Friday, January 22, 2010

The day ends - and it was very full!

As noted earlier, the CMH Pro-Life pilgrims had a 5:30am wake-up call. This gave them time to wake-up, clean-up, and get some breakfast before heading to the Verizon Center where the doors opened at 7:00am. You needed tickets to get it, but they only assigned you to a level. To show how in-demand these tickets were, I did the online sign-up for our CMH tickets five minutes after the site went live. Look where we ended up.....

That's our Pro-Life Club sign in the middle of the fourth level, behind the altar. Imagine if I had waited...I might have had to beg a diocesan priest friend, president of a competitor high school, to find us tickets (kind of like another Milwaukee Catholic high school - I got them the tickets they needed, but not surprisingly they had no girls in their group).
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The Verizon Center events included over 22,000 young people for a music and witness rally, the praying of the rosary for life, and then a mass presided over by Archbishop Donald Wuerl and concelebrated by fifty other bishops and two hundred priests.
After leaving the Verizon Center and a quick lunch by the Navy Memorial Plaza, it was off to the mall for the pre-March Rally. Amazingly, in a sign of how large this year's March was, the National Mall segment dedicated to the rally stage and march assembly area was so full when we arrived that the US Park Police prevented us and thousands of others from even crossing Constitution Avenue.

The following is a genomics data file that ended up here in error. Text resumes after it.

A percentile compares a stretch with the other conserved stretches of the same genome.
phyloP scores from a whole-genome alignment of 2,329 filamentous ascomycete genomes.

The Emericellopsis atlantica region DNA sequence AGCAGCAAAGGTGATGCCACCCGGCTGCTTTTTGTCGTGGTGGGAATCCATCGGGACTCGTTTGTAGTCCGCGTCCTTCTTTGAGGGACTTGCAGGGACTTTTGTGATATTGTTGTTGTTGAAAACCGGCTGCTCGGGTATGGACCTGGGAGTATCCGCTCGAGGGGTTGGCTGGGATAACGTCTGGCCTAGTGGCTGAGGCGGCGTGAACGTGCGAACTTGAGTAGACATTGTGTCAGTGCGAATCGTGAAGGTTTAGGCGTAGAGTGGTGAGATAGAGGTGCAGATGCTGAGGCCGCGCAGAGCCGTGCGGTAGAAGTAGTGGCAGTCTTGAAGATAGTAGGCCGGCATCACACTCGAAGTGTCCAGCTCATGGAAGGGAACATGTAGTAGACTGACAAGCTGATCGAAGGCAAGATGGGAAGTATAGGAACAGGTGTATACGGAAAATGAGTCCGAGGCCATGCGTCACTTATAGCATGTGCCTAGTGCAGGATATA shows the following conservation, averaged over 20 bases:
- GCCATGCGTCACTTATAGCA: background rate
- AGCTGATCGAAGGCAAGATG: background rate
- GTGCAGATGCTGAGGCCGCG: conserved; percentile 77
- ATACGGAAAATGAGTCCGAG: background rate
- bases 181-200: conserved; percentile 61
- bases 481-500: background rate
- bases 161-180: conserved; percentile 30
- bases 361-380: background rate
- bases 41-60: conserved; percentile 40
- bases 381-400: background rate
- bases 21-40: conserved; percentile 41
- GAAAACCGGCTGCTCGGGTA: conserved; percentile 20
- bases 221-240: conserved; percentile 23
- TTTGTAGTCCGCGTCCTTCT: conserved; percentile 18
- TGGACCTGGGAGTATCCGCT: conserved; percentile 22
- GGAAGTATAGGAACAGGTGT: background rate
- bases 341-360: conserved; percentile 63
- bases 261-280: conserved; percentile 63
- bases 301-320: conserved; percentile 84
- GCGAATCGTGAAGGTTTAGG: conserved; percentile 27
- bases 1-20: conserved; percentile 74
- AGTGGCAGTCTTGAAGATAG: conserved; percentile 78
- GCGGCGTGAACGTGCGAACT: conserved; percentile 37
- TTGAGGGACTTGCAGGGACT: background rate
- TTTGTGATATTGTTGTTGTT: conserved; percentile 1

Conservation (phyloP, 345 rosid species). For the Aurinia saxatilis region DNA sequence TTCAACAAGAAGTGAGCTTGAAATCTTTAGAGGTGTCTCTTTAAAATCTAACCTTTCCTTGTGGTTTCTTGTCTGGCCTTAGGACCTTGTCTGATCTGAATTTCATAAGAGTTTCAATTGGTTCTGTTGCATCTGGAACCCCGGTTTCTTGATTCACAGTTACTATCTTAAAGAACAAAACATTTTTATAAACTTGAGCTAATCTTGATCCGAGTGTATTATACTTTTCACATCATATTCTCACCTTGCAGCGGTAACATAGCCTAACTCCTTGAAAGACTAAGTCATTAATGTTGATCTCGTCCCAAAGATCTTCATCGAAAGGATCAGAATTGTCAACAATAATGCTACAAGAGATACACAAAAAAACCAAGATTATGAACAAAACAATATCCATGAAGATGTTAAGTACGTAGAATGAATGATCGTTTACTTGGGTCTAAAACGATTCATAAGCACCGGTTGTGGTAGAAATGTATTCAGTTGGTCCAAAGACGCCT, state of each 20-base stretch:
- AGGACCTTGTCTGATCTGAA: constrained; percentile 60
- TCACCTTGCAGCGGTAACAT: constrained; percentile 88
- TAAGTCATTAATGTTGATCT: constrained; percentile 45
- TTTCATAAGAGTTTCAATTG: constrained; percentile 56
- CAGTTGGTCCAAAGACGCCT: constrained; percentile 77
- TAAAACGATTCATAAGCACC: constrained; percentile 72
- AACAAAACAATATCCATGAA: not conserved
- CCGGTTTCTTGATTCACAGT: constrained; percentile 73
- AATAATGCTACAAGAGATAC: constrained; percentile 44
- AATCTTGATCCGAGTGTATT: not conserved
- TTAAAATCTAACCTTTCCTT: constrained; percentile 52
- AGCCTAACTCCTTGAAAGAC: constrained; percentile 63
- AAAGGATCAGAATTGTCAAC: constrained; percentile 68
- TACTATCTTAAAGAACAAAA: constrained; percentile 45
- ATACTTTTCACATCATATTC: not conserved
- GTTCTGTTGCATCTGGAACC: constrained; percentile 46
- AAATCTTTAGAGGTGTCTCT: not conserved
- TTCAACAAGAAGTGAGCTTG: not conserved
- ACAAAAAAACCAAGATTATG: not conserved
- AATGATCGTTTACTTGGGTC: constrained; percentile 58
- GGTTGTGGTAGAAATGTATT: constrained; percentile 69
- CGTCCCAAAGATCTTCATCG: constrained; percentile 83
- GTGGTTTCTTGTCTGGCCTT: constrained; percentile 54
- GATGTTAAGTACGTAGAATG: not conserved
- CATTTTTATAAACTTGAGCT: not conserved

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We waited for the hour that the rally speeches were occurring, before we were allowed to join the March itself. I give the kids great credit for their patience. A lesson we all learned -- did you know that if you unfurl school group banner for a picture while on the grass area outside the National Archives (see above), it constitutes an organized protest and you are kicked off the grass. Something like this will happen again tomorrow night when we gather to pray the rosary in front of the Supreme Court.


It is always amazing to me the lessons your learn and the insights you gain just by standing around with a group of teenagers.


When we finally got into the March itself, we were probably at about the mid point of the assembled thousands, and it was an overwhelming crowd.


As our group climbed the hill of Constitution Avenue to the point where we passed the U.S. Capital and even though we were in the area of the mid-point of the March, one need only look back to see that the throngs still stretched all the way back to the staging area. I wonder how low the media estimates will be about the number of people in this year's March?

We ended the day with a group dinner at Holy Rosary Parish. This is the parish where I lived during my two years of studies in Washington, DC. It is a wonderful Italian parish just blocks from the group's hotel.

More to come tomorrow.

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